Media choice directly impacts the cost of labels, it will also impact the life of the print head, upper-end print speed capabilities, and print quality. These are important considerations as they may impact the ongoing cost of operations. Printhead and label are in direct contact with one another during the direct thermal printing process. Therefore, the media acts as a direct abrasive as it is pulled across the print head. If the labels are too abrasive, they will prematurely wear out the print head resulting in increased replacement costs. Many believe the use of a “coated” direct thermal label is a better solution than an “un-coated” label. It may be, but don’t depend simply on the description that a direct thermal label is “coated” to mean it’s a good label. Inferior labels can be coated the same as any other label. Therefore, a “coated” label doesn’t necessarily mean it will outperform a non-coated label. There’s no getting away from the label abrading the print head, but the choice of media can make a huge difference in the frequency of printhead replacement.
Different labels will image at different temperatures resulting in varying quality of print at different printer speed and heat settings. Choose media that can image at the printer speeds necessary to meet the production line’s throughput requirements while minimizing the printer’s heat setting. At the same time, print quality must be considered. Poor print quality can lead to un-scannable barcodes resulting in supply chain inefficiency and retailer charge-backs. Reputable label converters should have considerable experience with a variety of direct thermal label materials and should be able to provide several good suggestions as a starting point for media testing. When comparing the direct costs associated with media selection, one has to compare the cost of thermal transfer labels plus thermal transfer ribbon with the cost of direct thermal media. Eliminating the use of ribbon obviously eliminates the cost associated with the ribbon. However, the higher cost of direct thermal labels over thermal transfer labels generally wipes out that savings and then some. Media costs are all over the board depending upon the actual media selected, the label size and the volumes purchased. As a general rule, direct thermal labels will cost more than thermal transfer labels plus ribbon. However, the cost differential can be as low as 5% or as high as 50% depending upon the factors cited above.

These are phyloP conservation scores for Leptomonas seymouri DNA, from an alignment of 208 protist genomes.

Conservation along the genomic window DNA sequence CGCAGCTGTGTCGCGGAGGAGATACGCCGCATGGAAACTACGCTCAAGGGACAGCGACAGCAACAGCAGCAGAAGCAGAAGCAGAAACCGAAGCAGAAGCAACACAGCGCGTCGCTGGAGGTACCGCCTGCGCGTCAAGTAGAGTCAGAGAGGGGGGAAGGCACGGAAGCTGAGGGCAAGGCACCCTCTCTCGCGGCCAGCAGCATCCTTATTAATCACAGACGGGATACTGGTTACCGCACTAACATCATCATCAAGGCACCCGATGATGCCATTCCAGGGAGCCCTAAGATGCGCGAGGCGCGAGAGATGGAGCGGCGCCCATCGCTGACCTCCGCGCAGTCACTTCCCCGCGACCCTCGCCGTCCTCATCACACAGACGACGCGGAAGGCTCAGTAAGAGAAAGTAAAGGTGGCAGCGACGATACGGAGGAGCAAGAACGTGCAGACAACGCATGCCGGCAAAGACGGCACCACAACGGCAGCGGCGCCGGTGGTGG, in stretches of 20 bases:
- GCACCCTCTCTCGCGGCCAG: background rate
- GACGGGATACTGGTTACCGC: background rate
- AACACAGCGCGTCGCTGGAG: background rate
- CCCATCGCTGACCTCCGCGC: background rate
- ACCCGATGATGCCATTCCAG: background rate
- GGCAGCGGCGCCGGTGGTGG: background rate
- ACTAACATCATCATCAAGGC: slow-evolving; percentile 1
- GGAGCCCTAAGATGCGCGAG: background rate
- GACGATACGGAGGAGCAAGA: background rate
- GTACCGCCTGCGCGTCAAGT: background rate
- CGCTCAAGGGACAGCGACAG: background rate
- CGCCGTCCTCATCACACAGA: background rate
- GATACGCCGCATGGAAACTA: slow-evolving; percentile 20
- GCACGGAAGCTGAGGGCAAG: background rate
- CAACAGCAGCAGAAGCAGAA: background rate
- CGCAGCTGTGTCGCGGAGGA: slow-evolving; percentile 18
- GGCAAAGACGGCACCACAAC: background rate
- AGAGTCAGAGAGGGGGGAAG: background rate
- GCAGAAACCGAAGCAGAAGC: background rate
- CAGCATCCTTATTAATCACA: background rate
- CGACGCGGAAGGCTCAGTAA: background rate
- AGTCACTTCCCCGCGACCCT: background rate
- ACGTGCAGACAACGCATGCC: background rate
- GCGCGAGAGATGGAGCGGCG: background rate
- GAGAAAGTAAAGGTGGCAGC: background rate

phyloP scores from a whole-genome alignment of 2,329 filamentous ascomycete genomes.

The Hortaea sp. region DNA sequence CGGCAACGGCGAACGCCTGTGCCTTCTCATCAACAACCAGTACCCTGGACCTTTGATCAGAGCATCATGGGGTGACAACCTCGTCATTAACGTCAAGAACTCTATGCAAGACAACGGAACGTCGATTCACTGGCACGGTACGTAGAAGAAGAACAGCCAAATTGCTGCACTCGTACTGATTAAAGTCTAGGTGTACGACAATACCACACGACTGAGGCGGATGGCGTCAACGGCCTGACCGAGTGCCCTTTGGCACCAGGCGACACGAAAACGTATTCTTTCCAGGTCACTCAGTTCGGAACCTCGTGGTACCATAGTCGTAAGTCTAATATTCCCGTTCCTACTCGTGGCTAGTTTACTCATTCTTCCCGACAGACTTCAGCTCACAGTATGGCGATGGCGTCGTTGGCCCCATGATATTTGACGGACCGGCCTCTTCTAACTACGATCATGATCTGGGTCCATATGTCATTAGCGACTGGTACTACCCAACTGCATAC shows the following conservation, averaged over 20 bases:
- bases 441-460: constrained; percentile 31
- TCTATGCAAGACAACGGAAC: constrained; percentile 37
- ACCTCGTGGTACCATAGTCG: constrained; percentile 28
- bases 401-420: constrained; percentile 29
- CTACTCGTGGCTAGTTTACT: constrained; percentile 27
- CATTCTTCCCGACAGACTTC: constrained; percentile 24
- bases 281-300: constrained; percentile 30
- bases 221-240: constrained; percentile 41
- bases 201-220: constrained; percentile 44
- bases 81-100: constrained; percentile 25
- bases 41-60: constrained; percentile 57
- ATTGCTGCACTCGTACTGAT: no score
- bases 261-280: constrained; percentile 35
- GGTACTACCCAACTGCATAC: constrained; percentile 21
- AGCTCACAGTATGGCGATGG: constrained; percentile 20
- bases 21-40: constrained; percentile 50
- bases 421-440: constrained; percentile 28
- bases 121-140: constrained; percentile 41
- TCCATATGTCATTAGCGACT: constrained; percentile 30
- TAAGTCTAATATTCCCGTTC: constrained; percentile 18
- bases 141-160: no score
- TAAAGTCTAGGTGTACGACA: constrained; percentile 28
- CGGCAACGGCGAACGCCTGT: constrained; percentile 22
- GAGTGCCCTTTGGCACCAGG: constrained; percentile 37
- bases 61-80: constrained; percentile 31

Label Life Requirements
Requirements surrounding label life get back to the heart of the difference between direct thermal labels and thermal transfer labels…direct thermal printed labels simply do not offer the same lifetime as a thermal transfer printed label. An organization must know its label life requirements before considering direct thermal labels.
If the product being labeled could be in the supply chain for an extended period of time or in extreme conditions such as direct sunlight or chemical contact, then the technology used should likely be thermal transfer. For example, building materials are often transported unprotected and stored outdoors. Not a good choice for direct thermal technology. Another consideration would be if the information on the label is extremely critical and must be readable for an indeterminate amount of time. Examples might include pharmaceutical products or hazardous materials. These items should likely utilize thermal transfer printed labels to ensure a long lifetime.
Conversely, if the product has a short life in the supply chain and is not exposed to harsh environmental conditions, then direct thermal may very well be a good choice. Examples of this type of product could include fresh meat, dairy products, and shipped parcels. Regulatory requirements for privacy of information are another area impacting the use of direct thermal media. In healthcare, patient privacy can be at risk of personal information is available on used thermal transfer ribbon. This has led to an increased use of direct thermal media for prescription labels and patient wristbands, for example.
In today’s world waste reduction, lower carbon footprints and sustainability are increasingly part of corporate mission statements and, in some cases, used to increase competitive advantage. Thermal ribbon uses a poly-based carrier made, in part, from crude oil products. Eliminating the use of thermal transfer ribbon can therefore positively impact a company’s goal for a reduced carbon footprint. The direct thermal technology eliminates the use of thermal ribbons and therefore eliminates the waste created through its use, but it is not suitable for all application. As advances in direct thermal materials continue to expand the potential use applications, the above considerations will take on increased importance in organizations where the choice of technology exists.
The Linerless Kit Option is designed to print self-adhesive labels without backing papers. The elimination of backing paper means less consumption and less waste making it a great solution for the environmentally conscious organization.
Evaluating these criteria and their associated costs is the only way to determine the best course of action. Each organization and potentially each use application within an organization will be different and will require evaluation based on the application’s unique needs.